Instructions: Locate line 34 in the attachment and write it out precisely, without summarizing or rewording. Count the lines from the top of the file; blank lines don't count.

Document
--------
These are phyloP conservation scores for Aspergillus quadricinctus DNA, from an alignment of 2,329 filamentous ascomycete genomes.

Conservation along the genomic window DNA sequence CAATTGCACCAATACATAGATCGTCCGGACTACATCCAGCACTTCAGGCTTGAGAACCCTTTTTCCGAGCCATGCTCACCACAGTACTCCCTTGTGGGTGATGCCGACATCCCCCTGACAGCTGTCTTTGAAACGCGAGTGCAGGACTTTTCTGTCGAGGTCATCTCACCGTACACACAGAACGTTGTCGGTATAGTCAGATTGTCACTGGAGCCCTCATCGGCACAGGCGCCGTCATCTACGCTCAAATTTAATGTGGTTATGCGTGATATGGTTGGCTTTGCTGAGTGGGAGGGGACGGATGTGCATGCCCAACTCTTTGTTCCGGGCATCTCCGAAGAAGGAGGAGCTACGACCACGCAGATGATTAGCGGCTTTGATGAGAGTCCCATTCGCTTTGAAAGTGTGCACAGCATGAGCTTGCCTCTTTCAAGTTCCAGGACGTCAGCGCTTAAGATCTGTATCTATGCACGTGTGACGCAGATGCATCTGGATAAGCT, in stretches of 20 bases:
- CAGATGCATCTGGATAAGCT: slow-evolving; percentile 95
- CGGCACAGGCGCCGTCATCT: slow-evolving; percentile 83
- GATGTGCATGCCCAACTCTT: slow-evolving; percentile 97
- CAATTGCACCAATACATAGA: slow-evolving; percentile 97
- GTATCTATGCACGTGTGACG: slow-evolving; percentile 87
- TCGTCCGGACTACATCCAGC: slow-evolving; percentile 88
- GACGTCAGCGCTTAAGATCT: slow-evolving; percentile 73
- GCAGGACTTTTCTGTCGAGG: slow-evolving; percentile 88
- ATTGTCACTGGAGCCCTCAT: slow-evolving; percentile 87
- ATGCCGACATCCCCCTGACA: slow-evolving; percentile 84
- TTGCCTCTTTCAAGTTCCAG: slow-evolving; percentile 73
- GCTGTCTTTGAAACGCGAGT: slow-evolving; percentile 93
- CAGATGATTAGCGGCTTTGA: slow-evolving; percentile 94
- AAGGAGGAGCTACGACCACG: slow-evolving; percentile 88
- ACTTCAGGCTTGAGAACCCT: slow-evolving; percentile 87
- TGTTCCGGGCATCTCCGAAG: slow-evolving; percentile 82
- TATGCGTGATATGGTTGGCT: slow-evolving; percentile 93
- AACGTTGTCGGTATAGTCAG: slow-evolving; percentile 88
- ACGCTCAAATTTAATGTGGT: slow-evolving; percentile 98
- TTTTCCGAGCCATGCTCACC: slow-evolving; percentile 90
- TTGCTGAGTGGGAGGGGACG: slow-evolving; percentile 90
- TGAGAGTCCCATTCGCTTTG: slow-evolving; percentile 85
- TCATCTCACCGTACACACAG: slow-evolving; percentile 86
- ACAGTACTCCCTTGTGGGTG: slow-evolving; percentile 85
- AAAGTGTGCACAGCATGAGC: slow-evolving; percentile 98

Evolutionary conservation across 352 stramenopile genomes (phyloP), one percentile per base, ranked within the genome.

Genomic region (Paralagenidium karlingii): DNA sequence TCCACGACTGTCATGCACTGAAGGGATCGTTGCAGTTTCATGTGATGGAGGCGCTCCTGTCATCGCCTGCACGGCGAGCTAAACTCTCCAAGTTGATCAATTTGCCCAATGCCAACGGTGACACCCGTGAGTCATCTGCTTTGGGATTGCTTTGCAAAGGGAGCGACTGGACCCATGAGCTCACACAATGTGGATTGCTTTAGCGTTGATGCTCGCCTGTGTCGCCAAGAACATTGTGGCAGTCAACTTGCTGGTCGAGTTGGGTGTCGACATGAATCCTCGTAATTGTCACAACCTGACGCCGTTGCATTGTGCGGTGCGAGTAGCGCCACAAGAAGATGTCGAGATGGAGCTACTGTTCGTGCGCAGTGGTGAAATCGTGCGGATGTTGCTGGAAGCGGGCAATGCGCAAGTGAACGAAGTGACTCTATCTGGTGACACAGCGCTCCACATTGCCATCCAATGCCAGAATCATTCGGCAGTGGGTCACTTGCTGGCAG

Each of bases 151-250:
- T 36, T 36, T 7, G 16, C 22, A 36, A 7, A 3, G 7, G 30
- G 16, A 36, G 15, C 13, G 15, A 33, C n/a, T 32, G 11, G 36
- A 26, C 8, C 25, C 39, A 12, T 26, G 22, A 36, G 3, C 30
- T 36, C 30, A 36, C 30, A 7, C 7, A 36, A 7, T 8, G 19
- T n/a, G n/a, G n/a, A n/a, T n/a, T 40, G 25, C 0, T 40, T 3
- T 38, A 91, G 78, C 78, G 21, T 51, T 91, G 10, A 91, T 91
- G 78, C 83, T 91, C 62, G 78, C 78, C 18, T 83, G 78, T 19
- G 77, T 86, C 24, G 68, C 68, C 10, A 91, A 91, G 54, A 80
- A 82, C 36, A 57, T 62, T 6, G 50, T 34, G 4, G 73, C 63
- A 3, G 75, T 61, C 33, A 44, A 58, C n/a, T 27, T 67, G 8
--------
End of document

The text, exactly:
- T 36, C 30, A 36, C 30, A 7, C 7, A 36, A 7, T 8, G 19